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Slowly, from a confused boy, Rusty turns into a confident and independent young man! He gets a job teaching English to a boy named Kishen, in return for a tiny room on the roof and food.
The story takes a turn, when he loses all his friends and his first love too. Rusty spends his sad days looking out at the window and once again, plans to run away. He decides to go back to England but before doing so, he wants to say a last goodbye to his friends and finds Kishen who convinces him to change his mind about returning to the UK.
Instead, the two walk away together to form their own new world and life without worrying about anything else. The author was seventeen when he wrote this and the story was inspired by his own experiences when he lived in Dehra.
He wrote this story because he too was feeling some of the emotions that Rusty was feeling in the story. And for that reason, he decided that he would never make any revisions so readers could understand how it feels to be seventeen.
It was a great read because it has a lot of different emotions and I like the way Ruskin Bond has written it: a simple story made into such a touching and sad book.
I think the author has explained an important message in this book. I think if people live in a country, they should mix with the people and appreciate their culture. The lesson in this story for me is to remain open as Rusty was and to follow my instincts. If Rusty had not becomes friends with the people of the bazaar he would never have had all the wonderful experiences in the story.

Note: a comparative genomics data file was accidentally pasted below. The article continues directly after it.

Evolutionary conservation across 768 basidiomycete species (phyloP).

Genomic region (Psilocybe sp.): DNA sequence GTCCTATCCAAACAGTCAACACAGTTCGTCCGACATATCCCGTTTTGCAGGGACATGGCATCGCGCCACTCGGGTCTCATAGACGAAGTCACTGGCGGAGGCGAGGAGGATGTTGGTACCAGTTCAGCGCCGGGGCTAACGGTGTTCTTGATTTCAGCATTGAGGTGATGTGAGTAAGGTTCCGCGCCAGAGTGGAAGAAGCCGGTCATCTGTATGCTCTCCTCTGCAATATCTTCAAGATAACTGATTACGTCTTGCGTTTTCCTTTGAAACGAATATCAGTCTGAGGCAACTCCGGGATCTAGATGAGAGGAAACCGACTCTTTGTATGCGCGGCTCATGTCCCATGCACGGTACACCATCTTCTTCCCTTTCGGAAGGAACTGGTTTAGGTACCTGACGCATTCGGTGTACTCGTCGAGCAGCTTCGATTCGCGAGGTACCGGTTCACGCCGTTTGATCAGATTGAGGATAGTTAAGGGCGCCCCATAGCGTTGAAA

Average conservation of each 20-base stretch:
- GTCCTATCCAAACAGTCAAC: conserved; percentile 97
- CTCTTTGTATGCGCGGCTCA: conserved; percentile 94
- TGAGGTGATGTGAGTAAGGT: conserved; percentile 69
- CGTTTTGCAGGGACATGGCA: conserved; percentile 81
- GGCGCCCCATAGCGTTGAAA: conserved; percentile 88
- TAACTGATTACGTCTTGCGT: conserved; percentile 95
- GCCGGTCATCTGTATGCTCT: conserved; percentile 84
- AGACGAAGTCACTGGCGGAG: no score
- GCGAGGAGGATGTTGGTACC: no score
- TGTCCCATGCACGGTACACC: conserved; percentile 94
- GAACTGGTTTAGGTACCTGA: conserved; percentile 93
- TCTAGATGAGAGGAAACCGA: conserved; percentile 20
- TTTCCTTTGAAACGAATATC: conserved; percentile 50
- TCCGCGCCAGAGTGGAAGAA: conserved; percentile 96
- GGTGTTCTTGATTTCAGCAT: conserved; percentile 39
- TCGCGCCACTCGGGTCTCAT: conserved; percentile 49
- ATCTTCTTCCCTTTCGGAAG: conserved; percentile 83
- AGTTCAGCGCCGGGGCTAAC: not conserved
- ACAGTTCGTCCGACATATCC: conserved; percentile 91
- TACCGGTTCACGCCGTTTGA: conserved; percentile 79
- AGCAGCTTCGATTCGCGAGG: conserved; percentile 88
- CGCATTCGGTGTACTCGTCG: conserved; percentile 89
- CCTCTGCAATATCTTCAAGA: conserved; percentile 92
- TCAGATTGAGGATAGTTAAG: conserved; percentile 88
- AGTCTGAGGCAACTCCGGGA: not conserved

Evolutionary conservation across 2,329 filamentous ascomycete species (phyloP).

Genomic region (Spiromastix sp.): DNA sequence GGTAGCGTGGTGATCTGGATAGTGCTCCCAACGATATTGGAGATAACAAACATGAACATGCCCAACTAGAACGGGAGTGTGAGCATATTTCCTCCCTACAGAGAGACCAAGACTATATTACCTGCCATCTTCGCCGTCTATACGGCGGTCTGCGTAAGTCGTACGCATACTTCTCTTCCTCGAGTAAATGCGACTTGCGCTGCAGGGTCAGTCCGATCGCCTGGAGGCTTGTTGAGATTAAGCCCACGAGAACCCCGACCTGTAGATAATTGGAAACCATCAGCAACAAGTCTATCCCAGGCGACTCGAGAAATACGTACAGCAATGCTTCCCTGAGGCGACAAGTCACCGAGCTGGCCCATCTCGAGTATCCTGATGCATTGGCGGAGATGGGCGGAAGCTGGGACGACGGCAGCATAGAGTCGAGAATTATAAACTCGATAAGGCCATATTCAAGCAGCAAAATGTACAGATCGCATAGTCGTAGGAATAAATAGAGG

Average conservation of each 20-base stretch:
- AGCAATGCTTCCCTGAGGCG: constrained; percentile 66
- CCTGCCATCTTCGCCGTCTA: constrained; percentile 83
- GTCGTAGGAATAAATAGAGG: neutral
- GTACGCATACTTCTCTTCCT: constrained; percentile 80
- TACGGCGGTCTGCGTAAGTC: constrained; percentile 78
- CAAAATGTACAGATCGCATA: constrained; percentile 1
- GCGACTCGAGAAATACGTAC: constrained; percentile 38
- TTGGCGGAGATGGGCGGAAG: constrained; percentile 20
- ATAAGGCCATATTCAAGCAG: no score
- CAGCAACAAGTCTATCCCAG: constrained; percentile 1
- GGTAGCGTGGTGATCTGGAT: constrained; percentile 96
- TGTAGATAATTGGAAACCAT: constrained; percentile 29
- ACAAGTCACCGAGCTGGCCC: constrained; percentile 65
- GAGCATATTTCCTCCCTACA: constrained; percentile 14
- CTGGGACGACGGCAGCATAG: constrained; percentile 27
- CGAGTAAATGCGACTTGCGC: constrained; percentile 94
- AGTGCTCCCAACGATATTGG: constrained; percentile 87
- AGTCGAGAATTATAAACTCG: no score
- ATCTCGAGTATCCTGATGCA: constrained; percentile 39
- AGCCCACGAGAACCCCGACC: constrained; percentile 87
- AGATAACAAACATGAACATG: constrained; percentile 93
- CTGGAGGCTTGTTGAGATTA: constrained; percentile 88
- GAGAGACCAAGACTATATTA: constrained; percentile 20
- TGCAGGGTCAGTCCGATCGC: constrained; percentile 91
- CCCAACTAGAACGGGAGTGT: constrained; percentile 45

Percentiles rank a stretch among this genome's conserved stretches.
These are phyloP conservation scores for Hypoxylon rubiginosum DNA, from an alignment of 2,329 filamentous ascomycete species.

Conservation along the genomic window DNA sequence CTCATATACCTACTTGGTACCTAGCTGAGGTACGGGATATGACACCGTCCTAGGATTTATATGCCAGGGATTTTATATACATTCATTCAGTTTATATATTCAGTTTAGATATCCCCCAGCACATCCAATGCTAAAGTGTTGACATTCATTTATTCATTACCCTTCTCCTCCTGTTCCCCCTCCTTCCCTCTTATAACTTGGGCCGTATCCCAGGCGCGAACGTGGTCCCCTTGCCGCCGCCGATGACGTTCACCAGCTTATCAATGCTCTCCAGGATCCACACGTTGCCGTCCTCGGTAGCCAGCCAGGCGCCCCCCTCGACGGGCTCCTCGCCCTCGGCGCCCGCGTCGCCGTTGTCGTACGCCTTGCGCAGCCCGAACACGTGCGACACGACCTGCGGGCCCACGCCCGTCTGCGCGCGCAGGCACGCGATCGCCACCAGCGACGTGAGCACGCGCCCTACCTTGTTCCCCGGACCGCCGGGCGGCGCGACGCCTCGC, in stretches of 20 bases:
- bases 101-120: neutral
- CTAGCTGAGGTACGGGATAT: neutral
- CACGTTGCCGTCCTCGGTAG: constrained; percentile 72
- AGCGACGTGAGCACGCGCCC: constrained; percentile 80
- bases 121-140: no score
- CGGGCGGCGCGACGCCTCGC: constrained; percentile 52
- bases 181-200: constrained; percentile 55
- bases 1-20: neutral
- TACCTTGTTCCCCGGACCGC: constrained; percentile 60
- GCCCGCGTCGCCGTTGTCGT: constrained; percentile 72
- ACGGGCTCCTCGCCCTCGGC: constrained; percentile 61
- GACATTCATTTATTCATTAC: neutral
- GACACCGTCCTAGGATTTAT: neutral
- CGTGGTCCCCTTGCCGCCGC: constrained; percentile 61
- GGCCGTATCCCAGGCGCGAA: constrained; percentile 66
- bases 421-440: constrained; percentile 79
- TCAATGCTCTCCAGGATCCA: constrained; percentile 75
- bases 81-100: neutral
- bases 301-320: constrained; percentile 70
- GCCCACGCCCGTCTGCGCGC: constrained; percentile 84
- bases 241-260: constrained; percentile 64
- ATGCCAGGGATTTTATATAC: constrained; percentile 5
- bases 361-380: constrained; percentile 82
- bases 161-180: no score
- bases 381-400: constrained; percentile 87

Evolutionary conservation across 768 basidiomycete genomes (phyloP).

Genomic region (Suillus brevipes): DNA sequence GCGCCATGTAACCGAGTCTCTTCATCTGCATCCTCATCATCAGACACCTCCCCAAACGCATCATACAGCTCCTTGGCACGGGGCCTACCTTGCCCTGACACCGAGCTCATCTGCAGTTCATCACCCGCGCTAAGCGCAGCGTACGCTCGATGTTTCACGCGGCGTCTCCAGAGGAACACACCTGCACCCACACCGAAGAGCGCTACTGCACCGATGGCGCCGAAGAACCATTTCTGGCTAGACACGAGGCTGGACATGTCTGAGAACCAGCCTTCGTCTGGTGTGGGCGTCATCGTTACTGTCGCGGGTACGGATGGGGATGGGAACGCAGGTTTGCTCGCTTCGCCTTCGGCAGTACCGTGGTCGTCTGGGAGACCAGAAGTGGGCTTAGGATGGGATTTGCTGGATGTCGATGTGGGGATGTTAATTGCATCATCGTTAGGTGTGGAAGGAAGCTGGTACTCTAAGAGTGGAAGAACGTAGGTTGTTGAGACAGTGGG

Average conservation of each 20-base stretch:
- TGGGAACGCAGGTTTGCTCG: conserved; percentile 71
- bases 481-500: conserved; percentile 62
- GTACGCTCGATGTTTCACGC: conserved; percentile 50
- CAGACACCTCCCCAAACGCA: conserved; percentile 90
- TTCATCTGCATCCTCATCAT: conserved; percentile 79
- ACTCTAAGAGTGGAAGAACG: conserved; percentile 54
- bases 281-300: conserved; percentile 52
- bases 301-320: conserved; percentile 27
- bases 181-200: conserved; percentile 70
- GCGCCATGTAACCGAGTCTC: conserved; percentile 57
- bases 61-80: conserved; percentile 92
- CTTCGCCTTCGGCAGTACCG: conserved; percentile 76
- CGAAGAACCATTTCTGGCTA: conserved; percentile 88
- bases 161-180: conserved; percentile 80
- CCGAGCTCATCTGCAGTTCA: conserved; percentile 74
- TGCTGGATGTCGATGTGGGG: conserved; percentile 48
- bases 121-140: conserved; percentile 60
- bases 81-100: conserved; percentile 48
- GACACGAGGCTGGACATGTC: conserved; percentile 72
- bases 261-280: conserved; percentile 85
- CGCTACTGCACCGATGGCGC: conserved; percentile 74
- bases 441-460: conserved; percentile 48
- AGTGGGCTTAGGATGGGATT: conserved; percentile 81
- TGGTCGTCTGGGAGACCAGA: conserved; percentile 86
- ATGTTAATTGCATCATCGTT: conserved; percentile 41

Ruskin Bond reminds me of Roald Dahl because they both use interesting language and really funny phrases to describe their characters and their stories. They both write simple but wonderful stories. While Marius was incapable of feeling true love for his father when he saw him at his deathbed, he now learns the extent to which his father loved him.
Marius accompanies the man home, and the next day he asks Gillenormand for permission to leave for three days for a hunting-party with friends. He goes to see the generals under whom his father had served, and comes to know his father better in that way. Initially astonished by his reading about the Republic and Empire, he stops considering their major characters with terror and scorn but rather considers them heroic and good.
He considers the Republic as a moment of mass sovereignty and civil rights, and the Empire as the sovereignty of the French idea in Europe. He realizes how little he had understood his country and his father, and is filled with regret at not having known either.
Having grown up around royalist beliefs, Marius had never thought to question his political views. Not only are his ideas now challenged, but they come to seem highly important, even urgent, to his own character.
For Marius, learning about France and French history now becomes tantamount to learning about his own past as well. From his childhood, Marius had been taught to despise Napoleon as a monster. Only slowly, by reading carefully, does he begin to rehabilitate the man in his mind. He is intoxicated by this conversion and, the narrator notes, embraces a good deal of error while on his way to the truth.